“Hi, Andy,” the person greeted. His voice very deep and heavy, very different from Mom’s warm soft voice. It scared me, I cried. Mom rocked me in her arms, walking down the corridor to my bedroom, and then put me down on my bed. I believed she tried to calm me down, but I couldn’t remember what she was saying because I was crying so hard. I stopped crying after a while, tired. I was sobbing, staring at Mom beside me, rubbing my forehead with her warm hand with thick and tough skin.
“Is he okay?” I could her that person’s voice, whispering.
“He just needs some time,” Mom replied.
My mobile vibrates in my pocket. I pick it up.
“Andy.” It was Dad.
“It’s the Mother’s Day.”
“Yes, I noticed. Everyone’s so happy about it.”
He laughed awkwardly. “Have you called your Mom?”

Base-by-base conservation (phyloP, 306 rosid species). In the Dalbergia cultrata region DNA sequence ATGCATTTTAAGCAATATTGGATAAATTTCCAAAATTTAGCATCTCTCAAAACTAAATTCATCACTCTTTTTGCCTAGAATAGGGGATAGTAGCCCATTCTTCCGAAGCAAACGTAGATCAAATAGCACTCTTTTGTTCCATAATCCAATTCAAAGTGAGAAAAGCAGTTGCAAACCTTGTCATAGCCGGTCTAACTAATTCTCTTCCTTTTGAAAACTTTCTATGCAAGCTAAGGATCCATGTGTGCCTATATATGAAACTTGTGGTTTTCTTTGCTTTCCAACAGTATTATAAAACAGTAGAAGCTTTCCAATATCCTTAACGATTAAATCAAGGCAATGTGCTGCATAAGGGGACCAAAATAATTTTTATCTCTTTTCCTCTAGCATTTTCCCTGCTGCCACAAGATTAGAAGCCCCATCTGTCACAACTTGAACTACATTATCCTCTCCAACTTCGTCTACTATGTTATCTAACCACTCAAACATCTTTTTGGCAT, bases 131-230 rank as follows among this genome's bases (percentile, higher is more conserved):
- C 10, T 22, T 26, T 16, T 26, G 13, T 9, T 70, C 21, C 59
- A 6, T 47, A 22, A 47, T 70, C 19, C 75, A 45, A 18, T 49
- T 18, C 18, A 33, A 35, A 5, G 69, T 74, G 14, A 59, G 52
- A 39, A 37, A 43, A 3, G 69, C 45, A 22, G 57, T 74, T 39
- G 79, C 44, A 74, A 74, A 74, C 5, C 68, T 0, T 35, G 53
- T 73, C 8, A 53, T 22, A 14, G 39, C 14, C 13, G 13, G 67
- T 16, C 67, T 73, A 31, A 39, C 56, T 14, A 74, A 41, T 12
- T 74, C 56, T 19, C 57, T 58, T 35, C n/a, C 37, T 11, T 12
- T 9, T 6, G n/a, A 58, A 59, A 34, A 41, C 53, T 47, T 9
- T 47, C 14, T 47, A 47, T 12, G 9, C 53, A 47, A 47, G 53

“Do I have to?”
“Please, Andy, call her. She misses you.”
I sighed. “Alright. I will.”
A couple minutes of silence.
“How’s Jenny?” I asked.
“She’s fine. She’s doing great at school. She just won a writing competition.”
“Yeah, but I think she’s been dating a boy from her class.”
“Wow! That’s great!”
“No! That boy has tattoos and piercings all over his body!”
“Oh, c’mon, Dad!”
“No, don’t ‘c’mon’ me! Talk to your sister. She won’t listen to me.”
I laughed a little bit. “Sure. I will.”
“Great. Remember, call your Mom.”
“Okay, Dad. I gotta go.”
My friends were waiting for me to have lunch together, so I decided to call later on that day.
I got home late at night, 11 o’clock, after a busy day. My phone rang. It was Dad again.
“You haven’t called Mom.”
“Sorry. I just got home. I’ll call her now.”
“Okay. Be nice to her.”
“Okay, Dad. Bye.”
I looked for Grandma’s number in my phone book and dialled straight away.
“Nana, it’s Andy.”